Inequalities are rooted in many areas of the U.S. education system, and the current system’s relationship with poverty has not improved, according to a Kansas State University researcher.
Kay Ann Taylor, associate professor of secondary education at K-State, has studied the historical and modern aspects of poverty, including its relationship with education. Her research, which is published in the winter 2009 Journal of Educational Controversy, shows that a more in-depth understanding of poverty is needed for social transformation.
“There is no simple answer to alleviate poverty, just as there is no simple answer for its embedded state in America,” Taylor said. “However, the common element shared by all is our humanness. People devastated by poverty are not deficient, less than or subhuman. They are not broken; however, the system in which they are embroiled very well may be.”
Taylor’s historical research shows that numerous factors led to poverty, including laws and acts, white and male privilege, scientific racism and social welfare. Her research about the current manifestations of poverty shows that much work needs to be done, because the situation has not improved. Taylor said a problem in U.S. public schools is that many reinforce a dominant cultural reproduction, which undermines independent thought.
“Education in the modern corporate-industrial society has emerged as central to state political and ideological management,” she said. “Political and ideological management involves ideation, which in this context means the imparting and reinforcement of ideas and values that support the current economic and social order.”
Known by some as the Pink Floyd theory of education in which every student is treated as another “brick in the wall”. Yes, there have been studies showing teachers as a group to be more culturally moderate then conservatives, but we live in a culture that defines any thinking or values that are not far Right of center as liberal. Liberalism as a political theory is a little more complicated then that. If students are, as is frequently claimed, indoctrinated with liberal political theory, one wonders where all the Glenn beck clones come from.
The No Child Left Behind Act also continues to be a problem, except for students who attend private schools, which are exempt from the act. Taylor said this increases the education system’s inequalities since typically children of the powerful, wealthy elite have the opportunity for a private education, as they have for generations. For example, the mandate of the act that allows military recruitment in low-achieving and typically low-income schools targets the poor and exempts the wealthy and elite, she said.
“The No Child Left Behind Act’s scripted curriculum, relentless testing and oppressive mandates create a robotic-like setting for mindless regurgitation of irrelevant and contextually void facts that challenge our most creative, dedicated and culturally responsive teachers and run the remainder out of teaching all together,” Taylor said.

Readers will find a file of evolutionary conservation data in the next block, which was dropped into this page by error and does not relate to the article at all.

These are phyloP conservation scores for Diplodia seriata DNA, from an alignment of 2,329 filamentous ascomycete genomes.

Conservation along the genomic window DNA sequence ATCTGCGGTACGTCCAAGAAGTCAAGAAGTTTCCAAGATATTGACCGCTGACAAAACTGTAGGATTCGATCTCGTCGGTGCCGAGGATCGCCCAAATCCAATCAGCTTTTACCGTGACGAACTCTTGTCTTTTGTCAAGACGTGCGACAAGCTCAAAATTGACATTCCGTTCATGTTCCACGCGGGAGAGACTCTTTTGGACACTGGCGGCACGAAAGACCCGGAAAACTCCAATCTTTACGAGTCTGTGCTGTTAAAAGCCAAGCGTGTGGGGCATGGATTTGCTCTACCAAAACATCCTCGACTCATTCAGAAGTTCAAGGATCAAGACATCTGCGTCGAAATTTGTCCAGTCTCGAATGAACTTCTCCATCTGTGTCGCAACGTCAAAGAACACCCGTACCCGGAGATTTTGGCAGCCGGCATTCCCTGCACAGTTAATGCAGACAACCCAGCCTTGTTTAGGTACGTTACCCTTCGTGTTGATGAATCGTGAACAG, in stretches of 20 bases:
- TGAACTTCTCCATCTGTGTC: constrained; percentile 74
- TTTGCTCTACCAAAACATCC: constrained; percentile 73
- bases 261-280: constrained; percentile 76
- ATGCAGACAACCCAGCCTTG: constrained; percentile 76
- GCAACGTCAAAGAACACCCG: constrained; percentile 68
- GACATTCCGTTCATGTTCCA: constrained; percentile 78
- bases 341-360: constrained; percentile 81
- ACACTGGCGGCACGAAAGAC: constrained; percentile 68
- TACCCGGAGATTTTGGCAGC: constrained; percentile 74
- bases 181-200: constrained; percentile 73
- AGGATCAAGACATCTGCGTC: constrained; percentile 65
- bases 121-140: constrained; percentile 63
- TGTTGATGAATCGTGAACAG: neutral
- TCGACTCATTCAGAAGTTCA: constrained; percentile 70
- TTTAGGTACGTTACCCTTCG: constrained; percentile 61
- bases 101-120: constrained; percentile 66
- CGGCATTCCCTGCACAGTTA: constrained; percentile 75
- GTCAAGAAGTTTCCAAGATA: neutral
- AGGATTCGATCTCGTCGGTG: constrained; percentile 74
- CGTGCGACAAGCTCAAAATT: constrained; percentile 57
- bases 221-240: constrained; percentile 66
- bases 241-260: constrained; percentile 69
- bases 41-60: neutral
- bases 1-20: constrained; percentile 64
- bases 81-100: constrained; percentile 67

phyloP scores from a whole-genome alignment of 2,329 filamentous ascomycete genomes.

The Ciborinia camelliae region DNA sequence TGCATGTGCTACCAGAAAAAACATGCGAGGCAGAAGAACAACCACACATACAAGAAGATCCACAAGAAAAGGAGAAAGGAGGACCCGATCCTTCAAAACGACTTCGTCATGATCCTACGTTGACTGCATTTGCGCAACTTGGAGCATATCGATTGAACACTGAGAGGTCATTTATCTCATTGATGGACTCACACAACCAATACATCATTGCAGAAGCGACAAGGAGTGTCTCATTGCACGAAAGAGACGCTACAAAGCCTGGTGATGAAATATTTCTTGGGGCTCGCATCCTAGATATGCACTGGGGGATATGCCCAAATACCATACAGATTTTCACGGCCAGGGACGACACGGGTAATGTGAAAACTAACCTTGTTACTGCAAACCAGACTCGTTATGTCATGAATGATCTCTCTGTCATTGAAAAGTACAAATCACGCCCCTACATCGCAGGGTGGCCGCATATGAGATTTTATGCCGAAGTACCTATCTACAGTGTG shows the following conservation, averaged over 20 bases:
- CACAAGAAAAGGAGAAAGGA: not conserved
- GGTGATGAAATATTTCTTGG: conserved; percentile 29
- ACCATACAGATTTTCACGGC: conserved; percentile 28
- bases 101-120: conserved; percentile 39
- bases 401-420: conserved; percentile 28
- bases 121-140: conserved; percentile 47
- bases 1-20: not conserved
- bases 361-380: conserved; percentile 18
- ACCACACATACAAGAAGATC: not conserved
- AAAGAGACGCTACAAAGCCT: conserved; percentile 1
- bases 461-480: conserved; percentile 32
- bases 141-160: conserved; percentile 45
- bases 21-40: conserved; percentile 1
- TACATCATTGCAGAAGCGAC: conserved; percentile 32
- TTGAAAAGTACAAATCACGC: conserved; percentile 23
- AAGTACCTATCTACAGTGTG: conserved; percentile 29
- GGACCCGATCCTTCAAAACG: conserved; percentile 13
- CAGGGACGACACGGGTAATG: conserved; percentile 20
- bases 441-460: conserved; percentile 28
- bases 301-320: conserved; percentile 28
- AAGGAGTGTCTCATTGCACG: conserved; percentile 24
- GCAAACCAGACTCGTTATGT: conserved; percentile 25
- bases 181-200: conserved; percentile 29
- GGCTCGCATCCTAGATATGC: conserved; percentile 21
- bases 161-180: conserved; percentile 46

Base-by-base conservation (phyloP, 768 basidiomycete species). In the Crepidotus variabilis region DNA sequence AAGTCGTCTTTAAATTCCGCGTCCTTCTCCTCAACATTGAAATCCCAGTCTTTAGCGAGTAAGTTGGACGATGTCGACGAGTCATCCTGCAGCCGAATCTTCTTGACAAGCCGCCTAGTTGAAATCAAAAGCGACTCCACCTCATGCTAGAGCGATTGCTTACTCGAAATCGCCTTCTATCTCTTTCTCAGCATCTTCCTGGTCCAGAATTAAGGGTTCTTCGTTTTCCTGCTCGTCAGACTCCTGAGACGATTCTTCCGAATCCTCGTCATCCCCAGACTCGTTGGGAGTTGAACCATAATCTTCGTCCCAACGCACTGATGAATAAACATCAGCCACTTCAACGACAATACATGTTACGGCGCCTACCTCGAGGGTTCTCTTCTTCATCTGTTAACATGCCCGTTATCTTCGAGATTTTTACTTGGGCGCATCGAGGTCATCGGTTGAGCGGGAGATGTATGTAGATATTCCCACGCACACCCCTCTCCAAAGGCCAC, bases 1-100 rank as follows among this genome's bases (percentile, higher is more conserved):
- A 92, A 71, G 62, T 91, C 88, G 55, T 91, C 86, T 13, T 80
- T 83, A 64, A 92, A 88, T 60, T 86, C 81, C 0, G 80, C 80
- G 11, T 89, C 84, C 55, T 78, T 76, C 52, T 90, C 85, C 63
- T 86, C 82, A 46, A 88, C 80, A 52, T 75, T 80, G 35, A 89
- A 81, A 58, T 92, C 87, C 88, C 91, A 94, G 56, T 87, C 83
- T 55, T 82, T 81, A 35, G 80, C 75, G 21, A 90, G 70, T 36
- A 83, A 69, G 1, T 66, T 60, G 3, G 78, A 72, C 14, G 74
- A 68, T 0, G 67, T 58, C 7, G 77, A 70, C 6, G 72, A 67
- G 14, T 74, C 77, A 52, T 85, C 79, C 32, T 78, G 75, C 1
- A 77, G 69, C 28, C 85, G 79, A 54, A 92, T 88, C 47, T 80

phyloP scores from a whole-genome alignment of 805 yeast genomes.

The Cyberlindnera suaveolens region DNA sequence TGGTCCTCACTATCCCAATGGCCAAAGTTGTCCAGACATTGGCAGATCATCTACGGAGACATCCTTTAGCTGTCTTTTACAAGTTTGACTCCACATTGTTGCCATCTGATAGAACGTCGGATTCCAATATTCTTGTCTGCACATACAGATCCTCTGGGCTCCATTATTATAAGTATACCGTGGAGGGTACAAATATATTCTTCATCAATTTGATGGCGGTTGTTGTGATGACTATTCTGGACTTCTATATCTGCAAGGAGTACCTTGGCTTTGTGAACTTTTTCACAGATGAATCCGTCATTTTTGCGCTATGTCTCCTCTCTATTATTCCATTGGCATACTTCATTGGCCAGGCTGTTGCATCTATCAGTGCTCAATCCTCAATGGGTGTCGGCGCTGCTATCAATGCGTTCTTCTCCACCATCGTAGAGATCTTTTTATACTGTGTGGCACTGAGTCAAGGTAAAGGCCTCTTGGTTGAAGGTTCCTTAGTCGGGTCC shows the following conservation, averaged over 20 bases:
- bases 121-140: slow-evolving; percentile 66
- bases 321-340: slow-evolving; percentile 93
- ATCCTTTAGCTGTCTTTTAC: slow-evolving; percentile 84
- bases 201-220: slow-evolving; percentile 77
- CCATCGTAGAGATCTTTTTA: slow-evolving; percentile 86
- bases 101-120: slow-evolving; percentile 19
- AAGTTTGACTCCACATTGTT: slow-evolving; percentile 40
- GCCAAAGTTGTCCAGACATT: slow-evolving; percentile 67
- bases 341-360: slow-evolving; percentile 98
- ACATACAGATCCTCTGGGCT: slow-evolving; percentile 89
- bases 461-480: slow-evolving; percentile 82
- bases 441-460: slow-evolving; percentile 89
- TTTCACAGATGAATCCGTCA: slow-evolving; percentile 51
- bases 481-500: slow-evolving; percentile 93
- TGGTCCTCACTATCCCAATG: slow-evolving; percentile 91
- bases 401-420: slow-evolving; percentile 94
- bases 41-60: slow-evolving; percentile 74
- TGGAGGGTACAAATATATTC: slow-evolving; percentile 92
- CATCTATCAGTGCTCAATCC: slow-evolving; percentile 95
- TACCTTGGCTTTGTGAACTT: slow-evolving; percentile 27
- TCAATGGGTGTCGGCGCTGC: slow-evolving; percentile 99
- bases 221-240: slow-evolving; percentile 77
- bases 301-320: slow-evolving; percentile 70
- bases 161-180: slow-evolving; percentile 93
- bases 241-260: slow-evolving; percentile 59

The long-term effects of teasing or harassment by their peers on pre-adolescent children – specifically, depression and anxiety – are related, in part, to the level of victimization at the end of fourth grade, as well as to how much that harassment increased or decreased between fourth and sixth grade, according to a study published in the September/October issue of the journal Child Development.
[ ]…The researchers knew that children who are frequently teased or harassed by classmates often show signs of emotional distress, notably depression, anxiety, and loneliness. Moreover, some victimized children begin to act out and become aggressive toward peers.
There is something to be said for developing a thick skin or coping mechanisms, but those intra-personal coping skills might be a little too much to expect from a forth grader. That percentage of parents that are either ignoring their children’s harassing behavior or are in some way transferring that behavior to their kids, get off the hook in this report.
Considering all the claims about an “Obama spending spree” it is important to begin by looking at exactly how much money the government spent in FY09. It’s true that spending in 2009 was much higher than it was the previous fiscal year, by about $602 billion, excluding payments on the national debt (which actually declined in 2009 because of low interest rates). But it turns out that a huge chunk of that increase actually happened before President Obama took office. In fact, fully 41 percent, or $245 billion, came in the form of the Troubled Asset Relief Program and the rescues of Fannie Mae and Freddie Mac, actions taken in the fall of 2008 under President George W. Bush.
In other words, before President Obama had even taken office, federal spending was already up by about 9 percent over fiscal year 2008 levels.
American Progress has prepared several good reports on the state of the economy. They are reality based, thus will not be seen on Fox or the rest of the media for that matter.